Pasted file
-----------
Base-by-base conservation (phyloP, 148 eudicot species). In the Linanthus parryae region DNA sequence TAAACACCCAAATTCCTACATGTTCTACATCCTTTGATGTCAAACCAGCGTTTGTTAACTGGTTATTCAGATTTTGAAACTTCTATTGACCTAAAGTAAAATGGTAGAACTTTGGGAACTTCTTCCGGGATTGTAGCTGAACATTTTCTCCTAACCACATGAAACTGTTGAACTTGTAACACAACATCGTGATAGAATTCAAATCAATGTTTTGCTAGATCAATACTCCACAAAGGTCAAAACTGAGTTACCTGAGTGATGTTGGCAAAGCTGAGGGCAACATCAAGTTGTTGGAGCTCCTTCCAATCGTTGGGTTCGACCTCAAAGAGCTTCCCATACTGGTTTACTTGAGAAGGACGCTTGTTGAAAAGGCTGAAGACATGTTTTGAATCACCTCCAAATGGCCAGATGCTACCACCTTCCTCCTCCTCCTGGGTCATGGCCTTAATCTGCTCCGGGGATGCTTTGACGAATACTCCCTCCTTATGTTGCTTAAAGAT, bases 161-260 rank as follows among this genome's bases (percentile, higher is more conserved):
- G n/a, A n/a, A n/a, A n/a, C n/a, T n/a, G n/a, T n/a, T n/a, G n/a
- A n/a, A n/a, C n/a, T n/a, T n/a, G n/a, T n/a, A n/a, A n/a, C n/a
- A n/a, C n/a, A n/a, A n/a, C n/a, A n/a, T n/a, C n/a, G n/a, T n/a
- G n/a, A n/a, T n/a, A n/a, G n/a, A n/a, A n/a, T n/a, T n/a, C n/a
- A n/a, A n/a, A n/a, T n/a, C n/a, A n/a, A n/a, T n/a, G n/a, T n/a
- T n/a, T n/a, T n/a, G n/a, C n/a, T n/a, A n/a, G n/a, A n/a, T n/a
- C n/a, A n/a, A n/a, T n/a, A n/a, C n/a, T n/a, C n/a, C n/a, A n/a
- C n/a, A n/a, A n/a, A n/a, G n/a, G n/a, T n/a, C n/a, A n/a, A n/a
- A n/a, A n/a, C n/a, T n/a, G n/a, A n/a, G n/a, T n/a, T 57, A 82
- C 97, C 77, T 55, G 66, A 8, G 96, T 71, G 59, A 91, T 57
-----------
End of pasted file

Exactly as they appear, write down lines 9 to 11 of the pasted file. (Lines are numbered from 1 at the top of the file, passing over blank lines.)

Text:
- C n/a, A n/a, A n/a, A n/a, G n/a, G n/a, T n/a, C n/a, A n/a, A n/a
- A n/a, A n/a, C n/a, T n/a, G n/a, A n/a, G n/a, T n/a, T 57, A 82
- C 97, C 77, T 55, G 66, A 8, G 96, T 71, G 59, A 91, T 57